At times an idea or a product reaches the end of its useful life.

Whether you abandon it or reshape it into something new, change is inevitable. If you are merely simplifying, make small tweaks by eliminating colors, updating fonts, or even shortening words. What happened when Federal Express and Pan American Airways wanted a refresh? FedEx and Pan Am were born!

Relevant, Relatable, Rebranded


Whether you’re revealing a structure change or creating a more flexible identity, rebrands and design updates show the public you are relevant and relatable.

Ready to get started? We’re here to help! Reach out to us and get started with your fresh, new look today!

See more great ideas like this!
Click here to visit the PrintGraphics Ideas Collection.

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Marketing Tip
Marketing S.W.O.T. Analysis

If you’re looking for a way to gain a better understanding of your business and marketing strategy, conduct a S.W.O.T. analysis.

S.W.O.T. is an acronym for Strengths, Weaknesses, Opportunities, and Threats. By recognizing both positive and negative factors that affect your business, you can compare your business to the competition and use the results to improve your marketing strategy and messaging.

Here are a few guides to keep in mind when creating your S.W.O.T. analysis:

  • S. - Strengths describe the positive attributes to your organization, such as an experienced team, reputation, patented products, lifetime warranty, and established customer base.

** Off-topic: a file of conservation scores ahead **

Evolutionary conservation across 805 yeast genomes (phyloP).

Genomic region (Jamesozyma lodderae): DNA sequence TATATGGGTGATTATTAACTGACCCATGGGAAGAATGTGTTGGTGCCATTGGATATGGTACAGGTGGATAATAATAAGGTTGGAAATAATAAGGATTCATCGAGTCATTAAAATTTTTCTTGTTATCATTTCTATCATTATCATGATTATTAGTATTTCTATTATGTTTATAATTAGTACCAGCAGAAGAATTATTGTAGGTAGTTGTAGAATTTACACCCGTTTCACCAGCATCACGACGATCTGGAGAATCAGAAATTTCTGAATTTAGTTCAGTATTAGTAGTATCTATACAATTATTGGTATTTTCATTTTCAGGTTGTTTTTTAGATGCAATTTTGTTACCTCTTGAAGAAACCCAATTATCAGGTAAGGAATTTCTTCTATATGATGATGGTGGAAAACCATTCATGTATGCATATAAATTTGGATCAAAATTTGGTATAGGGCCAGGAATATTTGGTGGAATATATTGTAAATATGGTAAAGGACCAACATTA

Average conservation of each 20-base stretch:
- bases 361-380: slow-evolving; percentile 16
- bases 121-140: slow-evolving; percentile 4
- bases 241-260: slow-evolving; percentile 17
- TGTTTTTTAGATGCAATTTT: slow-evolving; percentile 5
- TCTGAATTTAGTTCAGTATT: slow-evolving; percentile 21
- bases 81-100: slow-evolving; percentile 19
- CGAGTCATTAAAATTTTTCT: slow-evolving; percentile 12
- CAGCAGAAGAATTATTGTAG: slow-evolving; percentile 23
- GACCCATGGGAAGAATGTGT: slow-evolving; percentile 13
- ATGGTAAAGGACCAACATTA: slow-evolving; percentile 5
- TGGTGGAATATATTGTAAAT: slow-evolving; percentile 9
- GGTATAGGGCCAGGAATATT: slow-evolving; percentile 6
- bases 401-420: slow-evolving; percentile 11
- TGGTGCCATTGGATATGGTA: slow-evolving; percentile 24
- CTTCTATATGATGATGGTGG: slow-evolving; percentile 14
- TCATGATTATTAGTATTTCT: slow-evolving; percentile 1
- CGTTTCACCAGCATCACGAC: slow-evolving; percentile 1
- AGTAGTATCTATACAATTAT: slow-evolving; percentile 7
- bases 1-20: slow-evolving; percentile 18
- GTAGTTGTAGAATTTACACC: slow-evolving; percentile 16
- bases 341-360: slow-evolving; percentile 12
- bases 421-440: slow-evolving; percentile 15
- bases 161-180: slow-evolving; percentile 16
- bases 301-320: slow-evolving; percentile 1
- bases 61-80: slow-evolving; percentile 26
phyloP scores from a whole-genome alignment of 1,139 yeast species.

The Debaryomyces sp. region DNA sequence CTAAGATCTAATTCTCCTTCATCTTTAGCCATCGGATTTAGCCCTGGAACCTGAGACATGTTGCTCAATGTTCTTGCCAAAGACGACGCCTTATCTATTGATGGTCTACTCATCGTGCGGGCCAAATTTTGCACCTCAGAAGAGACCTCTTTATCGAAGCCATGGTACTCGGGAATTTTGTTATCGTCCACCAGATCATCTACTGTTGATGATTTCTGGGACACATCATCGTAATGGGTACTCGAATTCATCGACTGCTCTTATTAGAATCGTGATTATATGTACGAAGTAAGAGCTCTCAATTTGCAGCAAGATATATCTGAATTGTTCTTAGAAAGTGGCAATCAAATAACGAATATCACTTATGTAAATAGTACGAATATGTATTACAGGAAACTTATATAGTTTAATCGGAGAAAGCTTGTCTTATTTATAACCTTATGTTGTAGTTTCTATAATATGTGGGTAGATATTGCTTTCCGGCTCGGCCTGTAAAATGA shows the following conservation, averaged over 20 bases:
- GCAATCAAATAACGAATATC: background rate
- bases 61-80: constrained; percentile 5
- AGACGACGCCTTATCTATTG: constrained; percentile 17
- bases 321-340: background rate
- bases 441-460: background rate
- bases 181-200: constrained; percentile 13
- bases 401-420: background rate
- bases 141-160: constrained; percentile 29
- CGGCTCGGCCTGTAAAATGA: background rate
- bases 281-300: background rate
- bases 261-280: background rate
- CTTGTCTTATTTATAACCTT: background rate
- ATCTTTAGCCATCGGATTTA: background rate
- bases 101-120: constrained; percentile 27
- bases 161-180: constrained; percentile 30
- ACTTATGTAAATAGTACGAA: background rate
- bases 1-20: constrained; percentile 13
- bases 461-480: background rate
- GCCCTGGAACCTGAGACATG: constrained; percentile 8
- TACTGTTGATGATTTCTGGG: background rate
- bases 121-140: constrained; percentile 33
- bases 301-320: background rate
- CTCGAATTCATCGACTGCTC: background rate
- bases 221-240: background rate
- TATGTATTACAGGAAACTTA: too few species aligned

• W. - Weaknesses are factors that are within your control that reduce your competitive edge, such as poor location, inferior products, lack of technology, or limited resources.

  • O. - Opportunities refer to external chances for your business to grow and prosper. Opportunities can include market growth, lifestyle changes, or the ability to offer greater value that will create a demand for your services.

  • T. - Threats include external factors beyond your control, such as competition, political decisions, economic downturns, consumer trends, or government regulations.

After completing your S.W.O.T. analysis, you should not only work to improve your weaknesses but also ensure your marketing materials highlight your strengths.

If your marketing materials need a facelift, our creative team would love to help! Remember, other printers may be nearby, but nobody comes close.